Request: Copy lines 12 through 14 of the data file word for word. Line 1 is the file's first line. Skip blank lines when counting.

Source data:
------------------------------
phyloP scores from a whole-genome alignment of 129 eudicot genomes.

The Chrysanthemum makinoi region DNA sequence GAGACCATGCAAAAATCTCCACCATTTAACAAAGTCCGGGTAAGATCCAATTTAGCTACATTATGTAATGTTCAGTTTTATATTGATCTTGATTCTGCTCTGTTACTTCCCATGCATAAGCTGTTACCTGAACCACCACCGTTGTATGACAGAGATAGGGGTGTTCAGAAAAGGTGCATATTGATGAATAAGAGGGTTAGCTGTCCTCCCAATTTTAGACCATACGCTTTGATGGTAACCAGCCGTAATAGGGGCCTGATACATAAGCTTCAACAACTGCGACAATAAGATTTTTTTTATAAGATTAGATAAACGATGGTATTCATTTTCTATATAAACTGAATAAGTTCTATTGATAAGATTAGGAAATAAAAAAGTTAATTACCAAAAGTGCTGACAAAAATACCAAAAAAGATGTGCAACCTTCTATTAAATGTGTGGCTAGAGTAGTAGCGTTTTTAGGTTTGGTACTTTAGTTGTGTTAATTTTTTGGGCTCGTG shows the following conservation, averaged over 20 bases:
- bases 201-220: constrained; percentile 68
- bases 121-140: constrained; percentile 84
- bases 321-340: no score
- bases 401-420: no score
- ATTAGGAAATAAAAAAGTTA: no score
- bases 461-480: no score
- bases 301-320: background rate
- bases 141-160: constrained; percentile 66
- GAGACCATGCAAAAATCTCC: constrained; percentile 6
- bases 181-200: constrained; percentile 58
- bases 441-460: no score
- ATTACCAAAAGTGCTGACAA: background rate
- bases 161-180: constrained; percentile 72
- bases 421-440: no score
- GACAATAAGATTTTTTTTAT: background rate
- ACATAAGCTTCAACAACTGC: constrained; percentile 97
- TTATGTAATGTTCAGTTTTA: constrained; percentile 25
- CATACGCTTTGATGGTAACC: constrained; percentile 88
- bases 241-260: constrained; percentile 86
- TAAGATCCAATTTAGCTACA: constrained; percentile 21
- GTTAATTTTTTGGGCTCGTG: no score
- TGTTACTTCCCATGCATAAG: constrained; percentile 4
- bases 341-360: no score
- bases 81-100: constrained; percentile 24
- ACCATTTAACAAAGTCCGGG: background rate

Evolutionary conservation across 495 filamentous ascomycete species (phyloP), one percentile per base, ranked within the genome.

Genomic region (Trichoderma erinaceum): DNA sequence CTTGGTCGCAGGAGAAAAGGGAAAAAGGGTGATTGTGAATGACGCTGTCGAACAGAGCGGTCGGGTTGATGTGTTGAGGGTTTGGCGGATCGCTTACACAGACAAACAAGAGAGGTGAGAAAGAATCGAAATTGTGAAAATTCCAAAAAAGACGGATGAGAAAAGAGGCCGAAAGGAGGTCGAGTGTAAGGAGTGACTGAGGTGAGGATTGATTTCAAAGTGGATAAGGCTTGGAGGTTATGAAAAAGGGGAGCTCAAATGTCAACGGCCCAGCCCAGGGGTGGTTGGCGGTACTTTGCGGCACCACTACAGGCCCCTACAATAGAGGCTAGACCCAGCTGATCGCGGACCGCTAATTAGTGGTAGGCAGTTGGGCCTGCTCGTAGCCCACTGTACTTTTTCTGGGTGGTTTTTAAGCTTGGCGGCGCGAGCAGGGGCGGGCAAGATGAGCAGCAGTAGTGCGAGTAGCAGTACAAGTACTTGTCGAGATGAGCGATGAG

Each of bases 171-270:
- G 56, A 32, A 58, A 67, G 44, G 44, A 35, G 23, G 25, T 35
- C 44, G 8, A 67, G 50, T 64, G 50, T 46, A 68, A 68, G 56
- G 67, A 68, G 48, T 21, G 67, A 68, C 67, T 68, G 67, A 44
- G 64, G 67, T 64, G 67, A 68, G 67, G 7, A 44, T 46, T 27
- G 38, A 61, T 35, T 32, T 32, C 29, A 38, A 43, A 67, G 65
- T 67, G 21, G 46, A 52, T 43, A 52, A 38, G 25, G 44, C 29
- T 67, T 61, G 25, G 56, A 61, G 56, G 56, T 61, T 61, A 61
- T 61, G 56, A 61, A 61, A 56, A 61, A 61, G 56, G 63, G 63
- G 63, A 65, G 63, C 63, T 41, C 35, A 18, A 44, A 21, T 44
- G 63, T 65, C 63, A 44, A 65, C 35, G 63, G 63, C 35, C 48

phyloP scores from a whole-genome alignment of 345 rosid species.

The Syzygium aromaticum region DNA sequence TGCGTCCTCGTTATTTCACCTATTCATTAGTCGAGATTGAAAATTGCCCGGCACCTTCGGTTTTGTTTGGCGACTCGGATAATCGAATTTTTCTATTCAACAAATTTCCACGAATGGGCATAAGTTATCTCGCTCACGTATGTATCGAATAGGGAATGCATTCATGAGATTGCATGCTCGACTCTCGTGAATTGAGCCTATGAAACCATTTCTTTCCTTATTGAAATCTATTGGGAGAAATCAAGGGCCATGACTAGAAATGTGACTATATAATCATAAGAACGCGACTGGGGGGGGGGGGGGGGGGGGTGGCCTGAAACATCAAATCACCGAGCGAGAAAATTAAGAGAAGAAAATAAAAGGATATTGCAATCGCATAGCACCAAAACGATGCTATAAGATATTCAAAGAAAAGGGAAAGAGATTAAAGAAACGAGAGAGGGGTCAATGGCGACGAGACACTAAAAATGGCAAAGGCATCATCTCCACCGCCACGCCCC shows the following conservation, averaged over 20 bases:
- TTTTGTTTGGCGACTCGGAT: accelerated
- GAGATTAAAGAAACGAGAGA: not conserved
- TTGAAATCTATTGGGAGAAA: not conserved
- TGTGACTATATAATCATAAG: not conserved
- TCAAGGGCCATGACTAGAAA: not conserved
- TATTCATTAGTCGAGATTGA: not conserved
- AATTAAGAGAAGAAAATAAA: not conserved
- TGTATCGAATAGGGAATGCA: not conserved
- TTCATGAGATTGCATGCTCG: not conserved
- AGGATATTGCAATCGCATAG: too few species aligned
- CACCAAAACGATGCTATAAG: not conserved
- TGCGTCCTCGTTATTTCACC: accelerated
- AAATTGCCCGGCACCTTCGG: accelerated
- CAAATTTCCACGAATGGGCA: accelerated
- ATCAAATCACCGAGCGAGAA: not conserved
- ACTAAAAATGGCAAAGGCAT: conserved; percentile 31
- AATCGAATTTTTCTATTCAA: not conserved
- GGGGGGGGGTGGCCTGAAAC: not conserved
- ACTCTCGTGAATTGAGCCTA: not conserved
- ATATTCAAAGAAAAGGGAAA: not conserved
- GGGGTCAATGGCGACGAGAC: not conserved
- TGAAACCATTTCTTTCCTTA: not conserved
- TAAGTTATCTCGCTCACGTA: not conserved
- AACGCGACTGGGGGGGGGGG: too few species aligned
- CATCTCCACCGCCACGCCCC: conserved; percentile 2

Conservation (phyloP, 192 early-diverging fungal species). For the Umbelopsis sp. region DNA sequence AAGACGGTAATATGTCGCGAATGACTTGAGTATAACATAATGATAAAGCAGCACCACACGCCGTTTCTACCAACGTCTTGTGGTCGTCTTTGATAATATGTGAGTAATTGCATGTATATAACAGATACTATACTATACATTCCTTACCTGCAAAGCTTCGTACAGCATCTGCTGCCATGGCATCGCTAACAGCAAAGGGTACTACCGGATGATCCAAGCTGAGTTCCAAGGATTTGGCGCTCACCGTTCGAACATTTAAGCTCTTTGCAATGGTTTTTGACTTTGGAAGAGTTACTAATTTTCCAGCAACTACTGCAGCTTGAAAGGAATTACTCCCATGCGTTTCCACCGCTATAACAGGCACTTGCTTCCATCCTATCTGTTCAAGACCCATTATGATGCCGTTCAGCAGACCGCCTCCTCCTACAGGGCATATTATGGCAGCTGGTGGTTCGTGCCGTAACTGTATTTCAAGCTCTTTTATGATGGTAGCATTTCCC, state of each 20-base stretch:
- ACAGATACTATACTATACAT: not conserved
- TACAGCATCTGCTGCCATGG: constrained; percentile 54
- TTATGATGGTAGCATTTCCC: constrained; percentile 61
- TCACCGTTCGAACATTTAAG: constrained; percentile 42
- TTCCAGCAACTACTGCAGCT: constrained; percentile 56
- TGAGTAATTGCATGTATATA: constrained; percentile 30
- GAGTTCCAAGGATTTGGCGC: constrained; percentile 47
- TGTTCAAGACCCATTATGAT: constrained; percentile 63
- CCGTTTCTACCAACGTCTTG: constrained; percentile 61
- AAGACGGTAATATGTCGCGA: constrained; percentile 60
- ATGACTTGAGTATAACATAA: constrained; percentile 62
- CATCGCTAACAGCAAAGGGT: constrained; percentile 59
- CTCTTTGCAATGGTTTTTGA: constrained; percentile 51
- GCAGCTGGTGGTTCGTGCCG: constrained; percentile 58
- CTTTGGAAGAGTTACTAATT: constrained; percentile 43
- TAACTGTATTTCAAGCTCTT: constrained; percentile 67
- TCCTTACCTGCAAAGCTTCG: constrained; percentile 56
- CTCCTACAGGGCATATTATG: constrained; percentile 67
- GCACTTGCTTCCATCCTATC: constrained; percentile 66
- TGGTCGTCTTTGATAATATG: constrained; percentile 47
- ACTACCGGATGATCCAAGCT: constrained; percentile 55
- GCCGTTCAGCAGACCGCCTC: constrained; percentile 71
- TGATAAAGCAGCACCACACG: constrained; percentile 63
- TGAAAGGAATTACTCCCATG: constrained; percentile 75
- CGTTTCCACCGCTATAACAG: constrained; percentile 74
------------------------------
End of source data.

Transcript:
- bases 181-200: constrained; percentile 58
- bases 441-460: no score
- ATTACCAAAAGTGCTGACAA: background rate